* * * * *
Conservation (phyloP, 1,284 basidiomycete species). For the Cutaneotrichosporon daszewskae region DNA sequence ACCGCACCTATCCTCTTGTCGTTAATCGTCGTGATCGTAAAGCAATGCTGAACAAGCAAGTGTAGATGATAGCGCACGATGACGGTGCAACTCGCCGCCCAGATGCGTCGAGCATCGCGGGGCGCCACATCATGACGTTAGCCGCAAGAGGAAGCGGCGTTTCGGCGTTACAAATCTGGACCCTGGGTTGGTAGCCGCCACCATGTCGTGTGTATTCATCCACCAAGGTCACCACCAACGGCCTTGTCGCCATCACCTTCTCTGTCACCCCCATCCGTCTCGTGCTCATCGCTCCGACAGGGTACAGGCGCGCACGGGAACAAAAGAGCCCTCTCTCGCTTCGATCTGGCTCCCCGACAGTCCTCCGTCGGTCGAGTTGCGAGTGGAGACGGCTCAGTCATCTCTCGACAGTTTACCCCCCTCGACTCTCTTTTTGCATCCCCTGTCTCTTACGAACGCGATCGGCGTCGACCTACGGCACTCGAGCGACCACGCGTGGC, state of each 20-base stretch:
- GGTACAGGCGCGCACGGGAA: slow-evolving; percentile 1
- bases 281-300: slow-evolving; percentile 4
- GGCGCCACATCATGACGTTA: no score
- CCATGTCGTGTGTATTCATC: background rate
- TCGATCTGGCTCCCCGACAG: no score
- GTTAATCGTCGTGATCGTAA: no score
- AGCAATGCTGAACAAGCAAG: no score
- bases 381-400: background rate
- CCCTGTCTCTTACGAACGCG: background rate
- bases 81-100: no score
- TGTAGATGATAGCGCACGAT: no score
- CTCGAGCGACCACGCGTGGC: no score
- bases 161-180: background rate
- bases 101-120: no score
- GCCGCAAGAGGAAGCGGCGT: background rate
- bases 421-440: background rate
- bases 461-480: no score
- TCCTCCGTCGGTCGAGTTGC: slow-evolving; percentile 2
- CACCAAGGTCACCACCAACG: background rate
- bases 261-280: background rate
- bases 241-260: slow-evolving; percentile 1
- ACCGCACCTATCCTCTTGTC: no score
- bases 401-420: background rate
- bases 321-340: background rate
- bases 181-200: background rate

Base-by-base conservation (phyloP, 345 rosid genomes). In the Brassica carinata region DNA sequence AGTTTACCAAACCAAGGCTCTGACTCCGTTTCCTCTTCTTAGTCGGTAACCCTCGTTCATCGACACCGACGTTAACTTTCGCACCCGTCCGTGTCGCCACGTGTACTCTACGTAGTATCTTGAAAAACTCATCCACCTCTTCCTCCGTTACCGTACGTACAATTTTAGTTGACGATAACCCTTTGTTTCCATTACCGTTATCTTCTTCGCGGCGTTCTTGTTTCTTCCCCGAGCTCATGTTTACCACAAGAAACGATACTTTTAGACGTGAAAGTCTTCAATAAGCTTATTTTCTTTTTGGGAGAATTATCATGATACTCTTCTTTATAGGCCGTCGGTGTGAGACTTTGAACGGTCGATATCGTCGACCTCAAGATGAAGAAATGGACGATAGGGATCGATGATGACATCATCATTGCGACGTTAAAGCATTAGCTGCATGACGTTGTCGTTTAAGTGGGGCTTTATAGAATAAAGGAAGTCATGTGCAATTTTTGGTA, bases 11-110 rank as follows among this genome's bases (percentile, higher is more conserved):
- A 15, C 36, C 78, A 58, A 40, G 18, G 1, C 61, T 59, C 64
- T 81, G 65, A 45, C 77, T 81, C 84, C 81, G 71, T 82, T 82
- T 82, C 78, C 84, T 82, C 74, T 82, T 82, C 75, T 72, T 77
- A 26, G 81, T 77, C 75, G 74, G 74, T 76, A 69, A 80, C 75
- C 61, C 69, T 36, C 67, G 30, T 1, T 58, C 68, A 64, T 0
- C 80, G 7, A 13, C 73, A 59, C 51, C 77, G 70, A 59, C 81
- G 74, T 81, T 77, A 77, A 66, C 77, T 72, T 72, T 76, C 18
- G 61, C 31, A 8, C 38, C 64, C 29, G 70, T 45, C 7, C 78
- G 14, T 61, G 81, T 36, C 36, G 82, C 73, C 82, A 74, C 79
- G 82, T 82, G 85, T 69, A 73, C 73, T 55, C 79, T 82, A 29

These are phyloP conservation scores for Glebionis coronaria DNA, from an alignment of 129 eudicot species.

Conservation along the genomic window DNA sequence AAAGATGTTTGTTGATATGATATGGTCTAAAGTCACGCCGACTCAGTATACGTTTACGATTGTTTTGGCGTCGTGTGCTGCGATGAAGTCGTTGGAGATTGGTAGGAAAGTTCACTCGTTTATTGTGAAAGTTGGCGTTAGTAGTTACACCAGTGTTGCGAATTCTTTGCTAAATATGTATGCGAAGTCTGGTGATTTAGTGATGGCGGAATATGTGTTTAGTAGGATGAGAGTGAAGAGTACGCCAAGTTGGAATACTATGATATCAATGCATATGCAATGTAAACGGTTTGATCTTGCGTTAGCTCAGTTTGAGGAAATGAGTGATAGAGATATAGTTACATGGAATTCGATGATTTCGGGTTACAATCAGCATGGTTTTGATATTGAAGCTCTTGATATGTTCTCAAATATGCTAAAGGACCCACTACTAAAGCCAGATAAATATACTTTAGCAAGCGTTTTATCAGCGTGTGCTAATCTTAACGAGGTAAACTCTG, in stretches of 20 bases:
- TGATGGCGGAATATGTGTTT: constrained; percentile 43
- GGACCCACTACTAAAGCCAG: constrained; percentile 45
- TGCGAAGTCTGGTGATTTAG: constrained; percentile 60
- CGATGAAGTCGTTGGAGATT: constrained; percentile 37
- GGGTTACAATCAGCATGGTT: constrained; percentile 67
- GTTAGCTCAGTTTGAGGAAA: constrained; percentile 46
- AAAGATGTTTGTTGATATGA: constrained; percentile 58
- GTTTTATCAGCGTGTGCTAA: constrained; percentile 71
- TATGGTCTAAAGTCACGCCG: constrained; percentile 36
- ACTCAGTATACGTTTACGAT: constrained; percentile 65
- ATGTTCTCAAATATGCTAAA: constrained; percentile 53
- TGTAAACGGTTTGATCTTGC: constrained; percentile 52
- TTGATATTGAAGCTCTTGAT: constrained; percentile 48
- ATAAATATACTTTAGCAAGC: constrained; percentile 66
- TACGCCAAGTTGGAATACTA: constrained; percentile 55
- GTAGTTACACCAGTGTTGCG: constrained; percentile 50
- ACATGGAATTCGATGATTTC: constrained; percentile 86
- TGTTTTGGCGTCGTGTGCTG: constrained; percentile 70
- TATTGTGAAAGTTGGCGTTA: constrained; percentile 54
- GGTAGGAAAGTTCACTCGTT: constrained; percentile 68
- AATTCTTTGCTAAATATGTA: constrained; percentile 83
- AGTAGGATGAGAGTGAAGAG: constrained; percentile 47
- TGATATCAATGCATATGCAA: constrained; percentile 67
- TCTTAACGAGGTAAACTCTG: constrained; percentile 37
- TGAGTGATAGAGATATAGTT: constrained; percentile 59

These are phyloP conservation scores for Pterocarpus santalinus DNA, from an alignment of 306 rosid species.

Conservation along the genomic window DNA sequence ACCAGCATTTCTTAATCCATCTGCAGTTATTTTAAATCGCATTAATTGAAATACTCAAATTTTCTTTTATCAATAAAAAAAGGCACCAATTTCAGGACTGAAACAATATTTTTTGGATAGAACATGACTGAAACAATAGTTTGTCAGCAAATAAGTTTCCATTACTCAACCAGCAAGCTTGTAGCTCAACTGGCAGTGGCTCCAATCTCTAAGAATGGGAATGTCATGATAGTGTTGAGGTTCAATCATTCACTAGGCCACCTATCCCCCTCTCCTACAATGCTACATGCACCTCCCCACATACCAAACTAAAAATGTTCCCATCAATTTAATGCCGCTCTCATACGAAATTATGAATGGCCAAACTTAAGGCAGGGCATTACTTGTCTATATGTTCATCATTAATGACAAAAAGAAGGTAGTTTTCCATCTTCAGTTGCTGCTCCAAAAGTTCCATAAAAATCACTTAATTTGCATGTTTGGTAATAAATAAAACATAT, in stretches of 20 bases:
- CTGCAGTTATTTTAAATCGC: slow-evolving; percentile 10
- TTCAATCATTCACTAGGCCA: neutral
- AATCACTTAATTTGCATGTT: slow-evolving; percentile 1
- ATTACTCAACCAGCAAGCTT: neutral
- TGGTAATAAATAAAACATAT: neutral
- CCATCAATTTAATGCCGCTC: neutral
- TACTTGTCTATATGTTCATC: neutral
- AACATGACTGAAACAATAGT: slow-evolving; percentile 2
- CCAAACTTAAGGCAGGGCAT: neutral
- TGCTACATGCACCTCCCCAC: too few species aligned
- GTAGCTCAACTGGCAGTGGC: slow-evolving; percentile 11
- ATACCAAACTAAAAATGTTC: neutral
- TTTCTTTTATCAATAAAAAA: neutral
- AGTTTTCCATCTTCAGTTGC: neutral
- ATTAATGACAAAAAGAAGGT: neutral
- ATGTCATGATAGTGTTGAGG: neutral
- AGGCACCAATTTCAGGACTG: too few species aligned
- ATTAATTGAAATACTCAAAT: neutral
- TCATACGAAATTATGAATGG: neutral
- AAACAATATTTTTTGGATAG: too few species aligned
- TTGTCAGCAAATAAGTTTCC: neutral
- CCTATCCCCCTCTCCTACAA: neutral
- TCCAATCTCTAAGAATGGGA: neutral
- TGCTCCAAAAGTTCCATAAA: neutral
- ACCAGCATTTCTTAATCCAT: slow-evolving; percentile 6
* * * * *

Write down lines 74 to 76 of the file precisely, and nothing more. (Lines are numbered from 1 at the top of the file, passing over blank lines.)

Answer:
- AACATGACTGAAACAATAGT: slow-evolving; percentile 2
- CCAAACTTAAGGCAGGGCAT: neutral
- TGCTACATGCACCTCCCCAC: too few species aligned